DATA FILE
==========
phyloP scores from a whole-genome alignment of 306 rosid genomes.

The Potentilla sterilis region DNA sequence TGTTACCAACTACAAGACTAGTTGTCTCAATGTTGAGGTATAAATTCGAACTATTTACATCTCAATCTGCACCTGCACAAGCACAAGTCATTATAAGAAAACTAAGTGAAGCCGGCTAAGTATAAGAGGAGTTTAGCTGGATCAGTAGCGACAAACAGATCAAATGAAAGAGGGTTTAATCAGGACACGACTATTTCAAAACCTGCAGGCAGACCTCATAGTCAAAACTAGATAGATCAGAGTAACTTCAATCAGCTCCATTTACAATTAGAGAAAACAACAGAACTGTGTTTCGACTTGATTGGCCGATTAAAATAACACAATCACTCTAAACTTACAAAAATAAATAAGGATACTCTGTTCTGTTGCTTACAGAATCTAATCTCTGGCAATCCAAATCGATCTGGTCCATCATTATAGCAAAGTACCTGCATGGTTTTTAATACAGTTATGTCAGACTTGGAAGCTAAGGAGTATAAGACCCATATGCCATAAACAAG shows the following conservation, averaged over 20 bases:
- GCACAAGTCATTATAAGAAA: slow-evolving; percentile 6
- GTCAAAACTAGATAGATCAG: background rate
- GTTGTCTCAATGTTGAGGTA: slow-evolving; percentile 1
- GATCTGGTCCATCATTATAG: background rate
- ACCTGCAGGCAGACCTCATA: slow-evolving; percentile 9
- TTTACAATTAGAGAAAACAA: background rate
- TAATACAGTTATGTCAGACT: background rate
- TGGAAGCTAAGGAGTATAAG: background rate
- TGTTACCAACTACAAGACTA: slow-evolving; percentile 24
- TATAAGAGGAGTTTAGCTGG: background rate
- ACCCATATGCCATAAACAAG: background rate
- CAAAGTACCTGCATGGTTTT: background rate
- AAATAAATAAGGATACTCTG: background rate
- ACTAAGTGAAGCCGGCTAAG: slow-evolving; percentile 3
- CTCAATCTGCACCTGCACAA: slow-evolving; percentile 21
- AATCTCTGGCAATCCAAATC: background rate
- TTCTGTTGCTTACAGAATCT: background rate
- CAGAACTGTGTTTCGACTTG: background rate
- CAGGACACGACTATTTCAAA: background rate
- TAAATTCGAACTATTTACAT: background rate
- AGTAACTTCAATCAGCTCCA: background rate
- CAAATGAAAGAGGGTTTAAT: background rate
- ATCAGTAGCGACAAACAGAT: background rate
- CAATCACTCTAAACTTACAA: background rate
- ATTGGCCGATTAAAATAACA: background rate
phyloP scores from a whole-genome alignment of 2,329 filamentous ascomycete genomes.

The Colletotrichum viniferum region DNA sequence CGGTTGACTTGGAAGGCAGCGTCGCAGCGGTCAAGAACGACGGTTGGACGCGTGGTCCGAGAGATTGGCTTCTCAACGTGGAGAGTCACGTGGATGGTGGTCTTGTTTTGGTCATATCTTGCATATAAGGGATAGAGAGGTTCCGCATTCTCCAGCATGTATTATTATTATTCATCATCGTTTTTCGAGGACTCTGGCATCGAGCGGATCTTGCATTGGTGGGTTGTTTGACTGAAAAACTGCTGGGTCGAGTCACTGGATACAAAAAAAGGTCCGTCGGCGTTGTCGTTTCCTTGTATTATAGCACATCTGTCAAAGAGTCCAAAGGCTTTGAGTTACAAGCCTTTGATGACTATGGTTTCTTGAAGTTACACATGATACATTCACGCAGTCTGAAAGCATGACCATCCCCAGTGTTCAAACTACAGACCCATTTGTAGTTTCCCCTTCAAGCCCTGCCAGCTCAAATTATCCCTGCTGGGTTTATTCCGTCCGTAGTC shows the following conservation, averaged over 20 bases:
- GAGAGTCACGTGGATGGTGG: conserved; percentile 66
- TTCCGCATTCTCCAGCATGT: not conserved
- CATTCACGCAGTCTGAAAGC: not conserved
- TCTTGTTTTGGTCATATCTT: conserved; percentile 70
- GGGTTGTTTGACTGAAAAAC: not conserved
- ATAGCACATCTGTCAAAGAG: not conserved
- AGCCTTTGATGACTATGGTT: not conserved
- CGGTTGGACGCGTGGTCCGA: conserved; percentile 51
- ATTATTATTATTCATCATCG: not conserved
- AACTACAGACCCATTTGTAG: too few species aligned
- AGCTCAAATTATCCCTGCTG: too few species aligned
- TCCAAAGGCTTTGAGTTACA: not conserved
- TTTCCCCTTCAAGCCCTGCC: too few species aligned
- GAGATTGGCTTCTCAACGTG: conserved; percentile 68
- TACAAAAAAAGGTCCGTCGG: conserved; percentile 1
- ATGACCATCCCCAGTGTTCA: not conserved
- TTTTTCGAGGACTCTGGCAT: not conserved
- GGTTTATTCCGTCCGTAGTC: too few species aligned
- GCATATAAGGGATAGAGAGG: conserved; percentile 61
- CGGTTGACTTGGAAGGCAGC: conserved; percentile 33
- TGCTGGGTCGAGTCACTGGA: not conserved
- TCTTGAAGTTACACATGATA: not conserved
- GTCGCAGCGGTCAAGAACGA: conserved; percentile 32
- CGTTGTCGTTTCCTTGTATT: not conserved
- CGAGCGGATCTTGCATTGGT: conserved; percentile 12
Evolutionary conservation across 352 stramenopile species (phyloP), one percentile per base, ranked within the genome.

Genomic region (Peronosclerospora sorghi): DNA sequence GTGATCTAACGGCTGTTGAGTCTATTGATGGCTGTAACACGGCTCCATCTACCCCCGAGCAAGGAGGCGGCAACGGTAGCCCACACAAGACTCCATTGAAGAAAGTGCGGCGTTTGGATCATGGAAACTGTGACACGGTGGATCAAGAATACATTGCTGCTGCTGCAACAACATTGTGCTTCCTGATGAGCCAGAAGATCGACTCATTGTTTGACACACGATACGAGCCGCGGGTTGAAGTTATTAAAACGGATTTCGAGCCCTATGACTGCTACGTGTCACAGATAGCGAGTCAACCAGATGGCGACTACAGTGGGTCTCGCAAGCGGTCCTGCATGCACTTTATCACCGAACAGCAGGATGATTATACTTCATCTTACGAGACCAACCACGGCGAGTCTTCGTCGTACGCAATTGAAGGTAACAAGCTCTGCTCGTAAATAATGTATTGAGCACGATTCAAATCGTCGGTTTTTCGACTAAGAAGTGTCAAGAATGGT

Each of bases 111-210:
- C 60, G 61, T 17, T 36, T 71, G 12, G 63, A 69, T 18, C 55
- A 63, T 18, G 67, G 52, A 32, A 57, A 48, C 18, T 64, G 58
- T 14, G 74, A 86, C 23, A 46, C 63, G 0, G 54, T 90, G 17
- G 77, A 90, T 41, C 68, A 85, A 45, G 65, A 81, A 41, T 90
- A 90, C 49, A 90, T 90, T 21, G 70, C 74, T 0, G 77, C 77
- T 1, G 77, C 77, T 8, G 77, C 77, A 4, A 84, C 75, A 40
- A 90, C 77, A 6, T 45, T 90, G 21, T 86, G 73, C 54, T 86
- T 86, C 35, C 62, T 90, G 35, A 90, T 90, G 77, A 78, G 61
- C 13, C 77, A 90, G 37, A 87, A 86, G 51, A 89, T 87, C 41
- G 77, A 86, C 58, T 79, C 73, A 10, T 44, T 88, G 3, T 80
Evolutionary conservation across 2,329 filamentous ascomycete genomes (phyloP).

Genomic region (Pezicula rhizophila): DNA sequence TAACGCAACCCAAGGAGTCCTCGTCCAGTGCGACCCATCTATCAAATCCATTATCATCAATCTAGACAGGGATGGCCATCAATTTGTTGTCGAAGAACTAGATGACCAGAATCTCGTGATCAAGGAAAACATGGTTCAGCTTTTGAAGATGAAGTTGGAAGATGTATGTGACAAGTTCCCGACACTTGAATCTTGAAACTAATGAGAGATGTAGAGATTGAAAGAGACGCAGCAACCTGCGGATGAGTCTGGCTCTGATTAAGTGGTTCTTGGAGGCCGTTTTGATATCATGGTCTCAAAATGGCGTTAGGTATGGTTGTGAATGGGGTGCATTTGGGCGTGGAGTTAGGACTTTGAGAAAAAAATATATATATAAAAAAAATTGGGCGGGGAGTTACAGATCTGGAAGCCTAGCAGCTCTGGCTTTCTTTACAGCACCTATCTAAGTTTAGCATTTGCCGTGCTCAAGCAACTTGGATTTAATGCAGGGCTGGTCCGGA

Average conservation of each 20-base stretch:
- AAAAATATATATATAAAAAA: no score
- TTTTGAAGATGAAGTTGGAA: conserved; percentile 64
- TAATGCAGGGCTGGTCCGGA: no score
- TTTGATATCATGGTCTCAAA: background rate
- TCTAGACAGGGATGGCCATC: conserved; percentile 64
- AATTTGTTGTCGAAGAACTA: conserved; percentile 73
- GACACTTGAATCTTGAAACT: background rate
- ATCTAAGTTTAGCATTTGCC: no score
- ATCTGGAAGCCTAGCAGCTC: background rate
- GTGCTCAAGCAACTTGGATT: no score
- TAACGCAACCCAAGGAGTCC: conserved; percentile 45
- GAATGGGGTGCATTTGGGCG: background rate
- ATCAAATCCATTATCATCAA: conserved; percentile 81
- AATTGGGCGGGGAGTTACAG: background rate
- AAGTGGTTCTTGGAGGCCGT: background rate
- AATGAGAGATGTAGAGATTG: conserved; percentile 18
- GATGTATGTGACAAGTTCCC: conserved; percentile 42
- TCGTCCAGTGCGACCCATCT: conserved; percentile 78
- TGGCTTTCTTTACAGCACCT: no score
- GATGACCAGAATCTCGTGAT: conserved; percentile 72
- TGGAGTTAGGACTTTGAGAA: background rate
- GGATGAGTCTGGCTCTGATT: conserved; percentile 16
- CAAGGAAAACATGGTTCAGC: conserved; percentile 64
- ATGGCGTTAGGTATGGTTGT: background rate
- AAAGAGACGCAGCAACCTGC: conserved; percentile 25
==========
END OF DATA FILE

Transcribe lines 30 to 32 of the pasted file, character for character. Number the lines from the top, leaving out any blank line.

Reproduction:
- GAGAGTCACGTGGATGGTGG: conserved; percentile 66
- TTCCGCATTCTCCAGCATGT: not conserved
- CATTCACGCAGTCTGAAAGC: not conserved